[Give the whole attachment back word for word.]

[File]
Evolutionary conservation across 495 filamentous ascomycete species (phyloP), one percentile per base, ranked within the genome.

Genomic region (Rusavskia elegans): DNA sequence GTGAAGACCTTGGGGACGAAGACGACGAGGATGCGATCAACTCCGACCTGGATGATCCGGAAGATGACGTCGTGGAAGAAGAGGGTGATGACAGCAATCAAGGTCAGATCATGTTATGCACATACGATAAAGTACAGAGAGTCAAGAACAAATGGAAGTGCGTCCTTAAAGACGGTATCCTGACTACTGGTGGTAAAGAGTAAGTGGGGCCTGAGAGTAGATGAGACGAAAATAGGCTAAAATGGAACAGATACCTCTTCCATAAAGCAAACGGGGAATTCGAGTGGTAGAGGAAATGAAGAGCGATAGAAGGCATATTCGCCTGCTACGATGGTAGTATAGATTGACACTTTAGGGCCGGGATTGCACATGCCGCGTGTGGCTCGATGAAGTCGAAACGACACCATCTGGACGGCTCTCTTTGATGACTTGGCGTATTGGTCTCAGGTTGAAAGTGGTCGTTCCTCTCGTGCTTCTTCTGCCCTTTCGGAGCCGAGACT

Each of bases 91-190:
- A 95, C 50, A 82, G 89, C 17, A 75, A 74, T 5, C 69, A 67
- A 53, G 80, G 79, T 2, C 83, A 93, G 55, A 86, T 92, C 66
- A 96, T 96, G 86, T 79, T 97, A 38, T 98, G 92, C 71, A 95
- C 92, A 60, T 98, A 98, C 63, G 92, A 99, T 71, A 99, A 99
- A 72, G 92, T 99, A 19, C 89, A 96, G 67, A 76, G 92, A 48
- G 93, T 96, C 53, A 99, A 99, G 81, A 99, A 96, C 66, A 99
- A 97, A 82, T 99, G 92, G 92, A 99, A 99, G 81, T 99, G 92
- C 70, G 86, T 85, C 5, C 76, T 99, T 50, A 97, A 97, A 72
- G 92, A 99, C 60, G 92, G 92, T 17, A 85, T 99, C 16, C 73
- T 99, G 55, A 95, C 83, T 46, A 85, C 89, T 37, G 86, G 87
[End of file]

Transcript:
Evolutionary conservation across 495 filamentous ascomycete species (phyloP), one percentile per base, ranked within the genome.

Genomic region (Rusavskia elegans): DNA sequence GTGAAGACCTTGGGGACGAAGACGACGAGGATGCGATCAACTCCGACCTGGATGATCCGGAAGATGACGTCGTGGAAGAAGAGGGTGATGACAGCAATCAAGGTCAGATCATGTTATGCACATACGATAAAGTACAGAGAGTCAAGAACAAATGGAAGTGCGTCCTTAAAGACGGTATCCTGACTACTGGTGGTAAAGAGTAAGTGGGGCCTGAGAGTAGATGAGACGAAAATAGGCTAAAATGGAACAGATACCTCTTCCATAAAGCAAACGGGGAATTCGAGTGGTAGAGGAAATGAAGAGCGATAGAAGGCATATTCGCCTGCTACGATGGTAGTATAGATTGACACTTTAGGGCCGGGATTGCACATGCCGCGTGTGGCTCGATGAAGTCGAAACGACACCATCTGGACGGCTCTCTTTGATGACTTGGCGTATTGGTCTCAGGTTGAAAGTGGTCGTTCCTCTCGTGCTTCTTCTGCCCTTTCGGAGCCGAGACT

Each of bases 91-190:
- A 95, C 50, A 82, G 89, C 17, A 75, A 74, T 5, C 69, A 67
- A 53, G 80, G 79, T 2, C 83, A 93, G 55, A 86, T 92, C 66
- A 96, T 96, G 86, T 79, T 97, A 38, T 98, G 92, C 71, A 95
- C 92, A 60, T 98, A 98, C 63, G 92, A 99, T 71, A 99, A 99
- A 72, G 92, T 99, A 19, C 89, A 96, G 67, A 76, G 92, A 48
- G 93, T 96, C 53, A 99, A 99, G 81, A 99, A 96, C 66, A 99
- A 97, A 82, T 99, G 92, G 92, A 99, A 99, G 81, T 99, G 92
- C 70, G 86, T 85, C 5, C 76, T 99, T 50, A 97, A 97, A 72
- G 92, A 99, C 60, G 92, G 92, T 17, A 85, T 99, C 16, C 73
- T 99, G 55, A 95, C 83, T 46, A 85, C 89, T 37, G 86, G 87